This Passover, my family and I enjoyed a new freedom – we liberated ourselves from the dour, restrictive, absurd, Ashkenazi ban on legumes, kitniyot. Inspired by our vegan daughter, for whom legumes on Passover are a nutritional must, we took the plunge into the more fun, expansive, Torah-true Sephardi tradition, munching popcorn during a family movie outing (to “Oz the Great and Powerful”) while eating edamame at home. We changed because the kitniyot-ban was a latecomer to the ancient Passover party, a medieval superstition that became a modern mishugas (absurdity). We changed because in Israel we live in a Sephardi-majority culture and traditionally the majority in a particular jurisdiction sets the religious law. And we changed to affirm our family unity as well as Jewish unity by abandoning the usual Ashkenazi arrogance and embracing a Sephardi tradition.
By contrast, on Tuesday in Jerusalem, even though Israeli Jews only celebrate one formal “yontiff” day at the end of Passover, “Orthodox” American Jews once again streamed in and out of Jerusalem hotels attending synagogue, observing their Galut, exilic, custom. These people not only refuse to change, they demean Israel’s holiness by importing their foreign habits to the Holy Land. Their rigidity – on this ultimately harmless issue and on weightier issues such as failing to protect women from husbands who will not free them with a proper get or divorce writ – is why I identify as a shomer shabbat(Sabbath observant), kosher-keeping, non-Orthodox Jew. Even while sending three children to national-religious schools, I bristle if anyone calls me “Orthodox.”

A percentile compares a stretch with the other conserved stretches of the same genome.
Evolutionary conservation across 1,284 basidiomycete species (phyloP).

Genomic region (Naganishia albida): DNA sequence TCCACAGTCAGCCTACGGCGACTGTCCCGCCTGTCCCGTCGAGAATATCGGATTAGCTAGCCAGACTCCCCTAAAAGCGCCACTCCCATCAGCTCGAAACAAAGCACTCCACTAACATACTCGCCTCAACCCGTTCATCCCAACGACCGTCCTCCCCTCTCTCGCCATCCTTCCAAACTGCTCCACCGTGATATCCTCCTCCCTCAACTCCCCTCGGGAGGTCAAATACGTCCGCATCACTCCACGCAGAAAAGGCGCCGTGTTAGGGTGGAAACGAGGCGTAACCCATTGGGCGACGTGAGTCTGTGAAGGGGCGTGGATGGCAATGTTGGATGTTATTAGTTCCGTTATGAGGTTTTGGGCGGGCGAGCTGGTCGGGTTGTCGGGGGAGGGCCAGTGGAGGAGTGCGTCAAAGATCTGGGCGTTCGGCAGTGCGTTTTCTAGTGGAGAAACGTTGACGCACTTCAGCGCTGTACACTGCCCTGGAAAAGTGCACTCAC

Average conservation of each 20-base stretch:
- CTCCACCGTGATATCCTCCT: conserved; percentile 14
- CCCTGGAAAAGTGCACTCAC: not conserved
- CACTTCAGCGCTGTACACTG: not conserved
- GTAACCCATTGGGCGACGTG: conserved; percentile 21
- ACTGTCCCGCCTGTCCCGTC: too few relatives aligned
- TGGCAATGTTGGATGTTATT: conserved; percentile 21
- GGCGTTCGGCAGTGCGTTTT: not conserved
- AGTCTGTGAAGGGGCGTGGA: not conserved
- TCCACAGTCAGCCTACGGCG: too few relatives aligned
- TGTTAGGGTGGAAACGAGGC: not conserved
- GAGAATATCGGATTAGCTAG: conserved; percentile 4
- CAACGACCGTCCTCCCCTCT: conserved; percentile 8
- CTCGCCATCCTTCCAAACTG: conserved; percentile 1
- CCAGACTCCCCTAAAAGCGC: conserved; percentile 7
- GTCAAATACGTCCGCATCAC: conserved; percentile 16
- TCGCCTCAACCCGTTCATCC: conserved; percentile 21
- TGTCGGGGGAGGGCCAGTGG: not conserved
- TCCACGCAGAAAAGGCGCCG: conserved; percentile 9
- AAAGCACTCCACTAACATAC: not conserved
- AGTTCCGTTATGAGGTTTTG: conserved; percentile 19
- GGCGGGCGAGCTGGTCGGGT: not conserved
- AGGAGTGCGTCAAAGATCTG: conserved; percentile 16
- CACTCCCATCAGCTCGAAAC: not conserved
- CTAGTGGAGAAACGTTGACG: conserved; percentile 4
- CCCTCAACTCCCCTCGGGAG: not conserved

I love Jewish tradition’s beauty and respect its power. I understand that some rigidity keeps continuity -- but I prefer the Israeli terms “religious” or “traditional.” In his delightfully majestic, compellingly insightful memoir, The Prime Ministers -- which is now being made into a documentary and a feature film -- the former Israeli diplomat and speechwriter Yehuda Avner recalls how his colleague Yaakov Herzog elegantly defused the awkwardness of their eating only salad at a Lyndon Johnson Texas barbecue. Recalling his McGill University debate with the anti-Semitic historian Arnold Toynbee, Herzog said that keeping kosher and other customs proved to Toynbee that Judaism was a “fossil-like anachronism,” while Herzog celebrated each ritual as “a distinction of our eternal identity.”
I luxuriate in our “eternal identity” when we rejoice with Moses at our deliverance from Egypt 3300 years ago; when we mourn with Rabbi Akiva over the deaths of his students 1900 years ago; when we apply Rashi’s medieval insights from 900 years ago to the ancient Torah text we read today; when we dream with Theodor Herzl of creating a Jewish state 120 years ago. And I revere those rituals that bring our history to life: Passover matzah, Shavuot cheesecake, Sukkot huts, the prayers of generation upon generation.